Florida Bill Proposes Reinstating Confederate Statues as Cities Remove Memorials


As part of a national effort to get rid of public memorials that honor the Confederacy, Confederate monuments have been taken down in Orlando, Tampa, and most recently Jacksonville.

What if, though, a bill becomes law next year? If local leaders take down those statues, they could be fined or even fired.

The bill is being pushed by State Rep. Dean Black, R-Jacksonville, to protect monuments, such as memorials to the Confederacy, and punish city officials who take them down. He said that his bill goes back in time and wants to bring back statues that were taken down by local governments after January 1, 2017.

Black said, “It’s history, and all Floridians own history.” Statues and markers for all sorts of things have been taken down. This is an end to society. The things we’re trying to do are make up for the bad things cancel culture has said about our public art.

On Thursday, State Sen. Jonathan Martin, R-Fort Myers, filed a bill that goes along with it (SB 1122), but it goes back in time to October 1, 2020.

People who are against the monuments say that local leaders and the people who vote for them should decide if the statues stay up.

To “scare and intimidate the Black community post-slavery,” said state Rep. Angie Nixon, D-Jacksonville, Confederate monuments were built.

She said, “That bill is awful.” “It’s meant to appeal to a base of voters during an election year.”

Nixon also said this about the Confederate memorials: “We shouldn’t honor losers who wanted to keep my people as slaves.”

Black’s bill (HB 395), which was introduced in November, says that local governments can’t take down statues or memorials. People who break the law would be fined $5,000 or as much as it costs to replace the statue, whichever is greater. The governor could remove elected leaders from office if they break the law.

Contextual plaques can be added if the head of the Department of Veterans Affairs, the state historic preservation officer, and the Florida Historical Commission all agree that they give people “a more accurate understanding of the monument or memorial.” It is also possible to move monuments temporarily for building work, but they have to be put back where they belong or “as close as possible to the original location in a prominent place.”

One of the goals of the Legislature is for the state to not let a historical monument or memorial be taken down, damaged, or killed, the bill says. “Accurate history will always belong to all Floridians.”

Even though the bill doesn’t mention the Confederacy by name, it does protect memorials for “any armed conflict since settlers from other countries came to what is now the United States.”

The “Tribute to the Women of the Southern Confederacy” monument had been in Jacksonville’s Springfield Park since 1915. After years of discussion, Democratic Mayor Donna Deegan ordered that it be taken down. It was taken down early Wednesday morning by crews.

“Icons are important. “They show the world what we believe in and what we want to be,” Deegan said in a statement. “Removing the Confederate monument from Springfield Park shows that we believe we are all human.”

Orlando took down and moved a memorial to dead Confederate soldiers from Lake Eola Park to a section of Greenwood Cemetery set aside for them in 2017. The “Johnny Reb” memorial, which is 9 tons and has a concrete soldier on top, was built in 1911 on Main Street, which is now Magnolia Avenue. In 1917, it was moved to the park.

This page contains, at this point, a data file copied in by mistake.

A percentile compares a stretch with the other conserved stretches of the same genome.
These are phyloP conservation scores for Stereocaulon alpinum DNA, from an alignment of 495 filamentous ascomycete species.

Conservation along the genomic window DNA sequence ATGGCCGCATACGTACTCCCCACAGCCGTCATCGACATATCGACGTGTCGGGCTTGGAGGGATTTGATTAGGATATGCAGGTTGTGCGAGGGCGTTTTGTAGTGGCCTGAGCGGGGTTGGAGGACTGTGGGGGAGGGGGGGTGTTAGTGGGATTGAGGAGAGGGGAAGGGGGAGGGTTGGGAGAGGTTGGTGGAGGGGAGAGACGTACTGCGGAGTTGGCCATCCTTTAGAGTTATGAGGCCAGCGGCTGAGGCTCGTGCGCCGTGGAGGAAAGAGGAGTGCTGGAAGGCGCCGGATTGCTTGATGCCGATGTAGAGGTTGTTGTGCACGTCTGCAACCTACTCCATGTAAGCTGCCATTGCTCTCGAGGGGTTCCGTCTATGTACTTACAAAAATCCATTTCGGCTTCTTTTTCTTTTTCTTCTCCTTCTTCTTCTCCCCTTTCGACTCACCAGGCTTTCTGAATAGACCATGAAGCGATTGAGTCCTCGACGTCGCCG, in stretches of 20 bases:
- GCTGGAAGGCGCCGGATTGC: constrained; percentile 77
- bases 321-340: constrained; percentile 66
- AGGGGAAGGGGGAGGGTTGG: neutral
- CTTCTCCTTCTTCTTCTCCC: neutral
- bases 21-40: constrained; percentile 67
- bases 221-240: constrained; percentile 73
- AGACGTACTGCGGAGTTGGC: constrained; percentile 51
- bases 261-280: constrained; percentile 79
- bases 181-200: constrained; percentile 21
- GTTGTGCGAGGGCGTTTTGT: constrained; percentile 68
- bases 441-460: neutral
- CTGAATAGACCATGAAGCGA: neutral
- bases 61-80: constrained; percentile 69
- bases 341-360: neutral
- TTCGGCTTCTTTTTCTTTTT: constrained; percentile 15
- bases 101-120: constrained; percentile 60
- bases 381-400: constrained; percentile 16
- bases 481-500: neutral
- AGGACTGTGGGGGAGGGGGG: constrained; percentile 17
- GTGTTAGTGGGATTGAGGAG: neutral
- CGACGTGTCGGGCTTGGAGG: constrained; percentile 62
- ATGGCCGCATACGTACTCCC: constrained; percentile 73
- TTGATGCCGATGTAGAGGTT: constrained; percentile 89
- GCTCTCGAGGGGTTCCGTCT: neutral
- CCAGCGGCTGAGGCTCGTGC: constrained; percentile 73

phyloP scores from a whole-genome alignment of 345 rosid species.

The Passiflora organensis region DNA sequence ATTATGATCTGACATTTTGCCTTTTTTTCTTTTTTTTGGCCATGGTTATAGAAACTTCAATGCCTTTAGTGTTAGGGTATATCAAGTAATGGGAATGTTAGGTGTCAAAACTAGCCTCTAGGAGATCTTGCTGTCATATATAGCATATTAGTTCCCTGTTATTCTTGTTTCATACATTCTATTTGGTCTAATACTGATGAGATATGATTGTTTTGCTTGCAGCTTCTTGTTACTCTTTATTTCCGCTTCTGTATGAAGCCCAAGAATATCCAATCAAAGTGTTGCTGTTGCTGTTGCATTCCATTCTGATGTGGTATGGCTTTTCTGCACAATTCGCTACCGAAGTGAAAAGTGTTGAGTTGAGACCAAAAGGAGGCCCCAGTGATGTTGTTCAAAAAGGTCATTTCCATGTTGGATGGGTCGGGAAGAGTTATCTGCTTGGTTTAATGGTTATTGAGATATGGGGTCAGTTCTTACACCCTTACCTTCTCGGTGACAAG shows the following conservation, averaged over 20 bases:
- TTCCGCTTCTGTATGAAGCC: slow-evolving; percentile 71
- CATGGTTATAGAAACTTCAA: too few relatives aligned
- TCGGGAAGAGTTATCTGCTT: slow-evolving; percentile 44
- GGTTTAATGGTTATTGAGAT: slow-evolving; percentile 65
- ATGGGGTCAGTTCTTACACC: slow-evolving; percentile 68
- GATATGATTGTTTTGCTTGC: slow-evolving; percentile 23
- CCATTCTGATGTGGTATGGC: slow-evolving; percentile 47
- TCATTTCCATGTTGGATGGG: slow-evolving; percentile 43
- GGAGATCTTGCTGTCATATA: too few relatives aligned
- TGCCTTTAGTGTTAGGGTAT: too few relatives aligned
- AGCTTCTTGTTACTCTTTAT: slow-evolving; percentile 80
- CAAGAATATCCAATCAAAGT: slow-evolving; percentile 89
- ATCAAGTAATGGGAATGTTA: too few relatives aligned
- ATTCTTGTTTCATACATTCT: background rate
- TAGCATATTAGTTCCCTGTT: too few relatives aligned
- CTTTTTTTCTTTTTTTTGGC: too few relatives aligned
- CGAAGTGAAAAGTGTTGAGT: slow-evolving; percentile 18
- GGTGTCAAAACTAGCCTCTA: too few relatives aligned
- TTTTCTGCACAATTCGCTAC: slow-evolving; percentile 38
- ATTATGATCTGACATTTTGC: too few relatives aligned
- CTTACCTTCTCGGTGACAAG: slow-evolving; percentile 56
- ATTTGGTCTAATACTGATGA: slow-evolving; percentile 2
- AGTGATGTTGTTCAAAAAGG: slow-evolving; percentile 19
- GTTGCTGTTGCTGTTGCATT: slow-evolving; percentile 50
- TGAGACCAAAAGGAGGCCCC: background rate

In other parts of Florida, cemeteries were used to move Confederate monuments from the grounds of the courthouses in Gainesville and Tampa. In 2020, former Republican Mayor of Jacksonville Lenny Curry ordered that a bronze statue of a Confederate soldier be taken down from the center area of the city. The statue had been there for more than one hundred years.

In the past few years, the Florida Legislature has also moved to get rid of reminders of the state’s Confederate past. They agreed in 2015 to take the Confederate battle flag off the seal. A figure of Confederate Gen. Edmund Kirby Smith was taken down and replaced in the U.S. Capitol’s Statuary Hall with a statue of civil rights activist Mary McLeod Bethune.

The statue of Bethune was revealed in 2022. She was the first Black person in history to have a statue commissioned by the state in Statutory Hall. There are two figures for each state.

Black’s bill has a part that says the state must give the statue of Kirby Smith to Bob Grenier first so that he can put it on show in Lake County for free. Grenier pushed for the artifact to be shown in the museum on the first floor of the Historic Courthouse in Tavares. She used to work as a curator at the Lake County Historical Museum.

The bill says that if a good spot in Lake County isn’t found by July 1, 2025, the state will find another place to put the statue up for free. He was born in St. Augustine and never spent much time in other parts of Florida.

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Gov. Ron DeSantis hasn’t said if he will sign the bill to protect landmarks or not. He told reporters in November that he didn’t know much about the bill and would need to look it over. During the 2023 parliamentary session, a similar bill did not make it through.

After 158 years, the Civil War was still in the news this week, and not just because the Jacksonville statue was taken down. Former South Carolina Gov. Nikki Haley, who is running against DeSantis for president, was heavily criticized by his campaign for not bringing up slavery when she was asked Thursday about what caused the war.

The Southern Poverty Law Center’s “Whose Heritage?” project says that as of January 2022, Florida had 77 monuments to the Confederacy. According to the study, 33 have been taken away since 1880.

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